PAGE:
The cobots are coming to a food industry near you

Thursday, 26 October, 2017

The cobots are coming to a food industry near you

A new generation of robots is on the verge of making the breakthrough in the food and beverage industry: the cobots.

Equipped with collaborating arms, sensitive sensors and cutting-edge safety technology, the autonomous lightweight robots will work hand in hand with the employees in future. Already an indispensable element of automation today, robots are a key component of the Fourth Industrial Revolution.

In 2016 the global stock of industry robots was around 1.8 million pieces and by 2020 this number will have increased to more than three million as part of a sustained upwards trend. “The rapidly growing offer of models featuring increasing cognitive skills and intelligent technologies extends the fields of application for industry robots and gives companies of all sizes the chance to automate their businesses flexibly,” said Joe Gemma, president of the International Federation of Robotics.

Humans meet machines

Human/robot collaboration (HRC) is becoming more and more evident as agile lightweight robots with up to seven axes that can move loads of up to 15 kg are already available. These cobots are less dangerous than classic robots as their net weight is low and their motion sequences slower. The benefit is that these robots do not need to work behind safety barriers but can be integrated on the factory floor.

The aim is for them to relieve their human colleagues by carrying out monotonous and ergonomically unfavourable tasks. And they can do this repetitively without making errors.

Typical fields of application are:

  • pick and place applications;
  • handling between different production steps;
  • follow-the-line applications, where the robot has to precisely carry out a predefined path of motion, for example, when cutting and portioning meat or decorating cakes.

The challenge for food producers particularly lies in the optimal integration of the mechanical assistants into the production processes. This is made possible by automation platforms which unite high-precision mechanics, sensors as well as complex control and measuring technology in the tightest of spaces.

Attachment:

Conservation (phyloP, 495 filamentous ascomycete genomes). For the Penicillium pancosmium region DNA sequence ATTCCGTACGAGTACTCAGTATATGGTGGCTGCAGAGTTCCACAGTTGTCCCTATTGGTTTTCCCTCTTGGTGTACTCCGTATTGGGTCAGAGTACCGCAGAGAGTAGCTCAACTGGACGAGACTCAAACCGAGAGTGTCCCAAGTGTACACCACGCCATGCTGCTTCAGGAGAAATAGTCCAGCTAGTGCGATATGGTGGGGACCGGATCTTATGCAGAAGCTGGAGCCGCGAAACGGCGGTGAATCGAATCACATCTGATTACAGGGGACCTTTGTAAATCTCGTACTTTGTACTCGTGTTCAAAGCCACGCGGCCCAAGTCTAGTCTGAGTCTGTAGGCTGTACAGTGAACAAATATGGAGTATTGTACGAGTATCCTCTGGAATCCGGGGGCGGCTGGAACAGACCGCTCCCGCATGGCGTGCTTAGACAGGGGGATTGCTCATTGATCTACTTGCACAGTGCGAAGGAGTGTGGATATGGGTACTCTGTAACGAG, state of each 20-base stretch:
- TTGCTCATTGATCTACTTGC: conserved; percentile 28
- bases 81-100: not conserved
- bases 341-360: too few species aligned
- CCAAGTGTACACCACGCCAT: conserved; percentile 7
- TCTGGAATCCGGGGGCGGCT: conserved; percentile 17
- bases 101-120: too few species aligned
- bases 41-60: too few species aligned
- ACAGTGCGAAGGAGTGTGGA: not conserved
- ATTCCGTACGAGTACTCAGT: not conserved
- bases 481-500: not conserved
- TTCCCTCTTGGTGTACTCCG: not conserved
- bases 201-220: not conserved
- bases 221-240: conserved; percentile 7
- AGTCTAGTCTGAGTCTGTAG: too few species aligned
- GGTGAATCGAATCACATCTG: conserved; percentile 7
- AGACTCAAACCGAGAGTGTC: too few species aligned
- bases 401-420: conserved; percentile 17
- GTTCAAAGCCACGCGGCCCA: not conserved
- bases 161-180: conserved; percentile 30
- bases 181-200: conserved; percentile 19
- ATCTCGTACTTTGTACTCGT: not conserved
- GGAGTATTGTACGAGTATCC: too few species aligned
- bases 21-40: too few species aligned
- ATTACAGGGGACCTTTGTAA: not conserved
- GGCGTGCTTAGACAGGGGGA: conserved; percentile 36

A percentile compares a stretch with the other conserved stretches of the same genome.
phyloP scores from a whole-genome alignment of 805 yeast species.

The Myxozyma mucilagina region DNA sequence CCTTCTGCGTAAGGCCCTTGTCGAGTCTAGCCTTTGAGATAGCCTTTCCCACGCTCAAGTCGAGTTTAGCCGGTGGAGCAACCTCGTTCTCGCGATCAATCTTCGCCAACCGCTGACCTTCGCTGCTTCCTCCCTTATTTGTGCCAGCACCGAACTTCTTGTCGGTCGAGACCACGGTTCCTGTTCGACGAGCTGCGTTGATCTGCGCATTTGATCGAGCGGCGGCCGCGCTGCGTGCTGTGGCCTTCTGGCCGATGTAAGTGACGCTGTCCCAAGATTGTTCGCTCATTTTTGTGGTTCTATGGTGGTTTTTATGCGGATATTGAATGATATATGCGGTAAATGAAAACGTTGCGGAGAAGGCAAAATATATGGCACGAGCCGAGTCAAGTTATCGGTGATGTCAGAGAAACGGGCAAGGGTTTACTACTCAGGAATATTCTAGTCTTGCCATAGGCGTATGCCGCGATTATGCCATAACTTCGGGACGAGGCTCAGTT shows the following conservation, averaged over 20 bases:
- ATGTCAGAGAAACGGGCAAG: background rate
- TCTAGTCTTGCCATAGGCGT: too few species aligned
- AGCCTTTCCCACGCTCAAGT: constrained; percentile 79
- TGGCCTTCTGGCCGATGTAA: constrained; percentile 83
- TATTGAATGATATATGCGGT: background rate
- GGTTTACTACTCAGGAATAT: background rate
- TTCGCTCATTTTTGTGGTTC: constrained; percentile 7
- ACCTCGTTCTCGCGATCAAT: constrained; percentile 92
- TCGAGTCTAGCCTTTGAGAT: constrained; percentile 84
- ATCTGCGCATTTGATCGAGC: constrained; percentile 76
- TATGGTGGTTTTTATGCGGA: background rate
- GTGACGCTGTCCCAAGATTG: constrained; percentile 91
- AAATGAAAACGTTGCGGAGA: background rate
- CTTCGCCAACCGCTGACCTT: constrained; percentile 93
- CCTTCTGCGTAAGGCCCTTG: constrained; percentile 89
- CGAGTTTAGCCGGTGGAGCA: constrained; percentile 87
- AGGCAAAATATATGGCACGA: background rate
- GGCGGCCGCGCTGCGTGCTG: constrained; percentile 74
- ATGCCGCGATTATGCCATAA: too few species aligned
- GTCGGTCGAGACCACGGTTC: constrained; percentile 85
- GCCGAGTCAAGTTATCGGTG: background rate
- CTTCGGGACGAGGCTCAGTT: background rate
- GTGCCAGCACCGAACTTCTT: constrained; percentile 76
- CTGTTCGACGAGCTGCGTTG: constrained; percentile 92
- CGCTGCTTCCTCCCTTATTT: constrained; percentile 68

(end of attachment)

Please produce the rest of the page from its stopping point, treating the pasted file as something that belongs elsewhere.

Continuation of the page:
More safety thanks to sensory skin

The central distinguishing feature between the classic encased robot applications and the HRC is that possible collisions are part of the real scenario. The more intensively humans and machines work together, the stricter the safety regulations.

In order to meet the high demands, cobots are equipped with complex safety packages. Torque sensors in all axes ensure that the robots are sensitive. In this way they can recognise people and obstacles in the environment and react to them in real time. The cobots are additionally equipped with capacitive, optical and tactile sensors. If a person approaches a robot, it will automatically reduce its speed — right down to the safe stop. For example, the TX2 touch by Stäubli features a touch-sensitive surface that ensures the six-axes robot stops when merely touched.

Stäubli TX2 — stops when touched.

Ultra-sensitive bionic grippers

Cobots are designed to take on tasks that up until now only the highest-performance grippers were able to master: the human hand. The engineers at Festo have let themselves be inspired by nature and have developed a gripper based on a tentacle.

Festo's Octopus gripper.

The Octopus Gripper comprises soft silicon that can be pneumatically controlled. As in the role model, two rows of active and passively regulated suction cups are attached to the inside of the tentacle. If the gripper is impinged with compressed air, it bends inwards and interlocks gently around the respective item. The application of such flexible grippers is conceivable in places where a large number of drinking bottles or food is handled — for example, in plants where different batch sizes have to be produced within the shortest space of time.

See the cobots in action

In March next year Anuga FoodTec will be held in Cologne, Germany. The event will feature the Robotik-Pack-Line, an automatic line with a capacity of 80 strokes a minute that will take over the complete packing process on-site from primary to secondary packing, through to the palletisation — including an inline leakage test and contaminant inspection.

In addition, robot companies from around the world, system integrators and suppliers of gripper and sensor technologies will all be flying their flags.

Top image: Robotik-Pack-Line.

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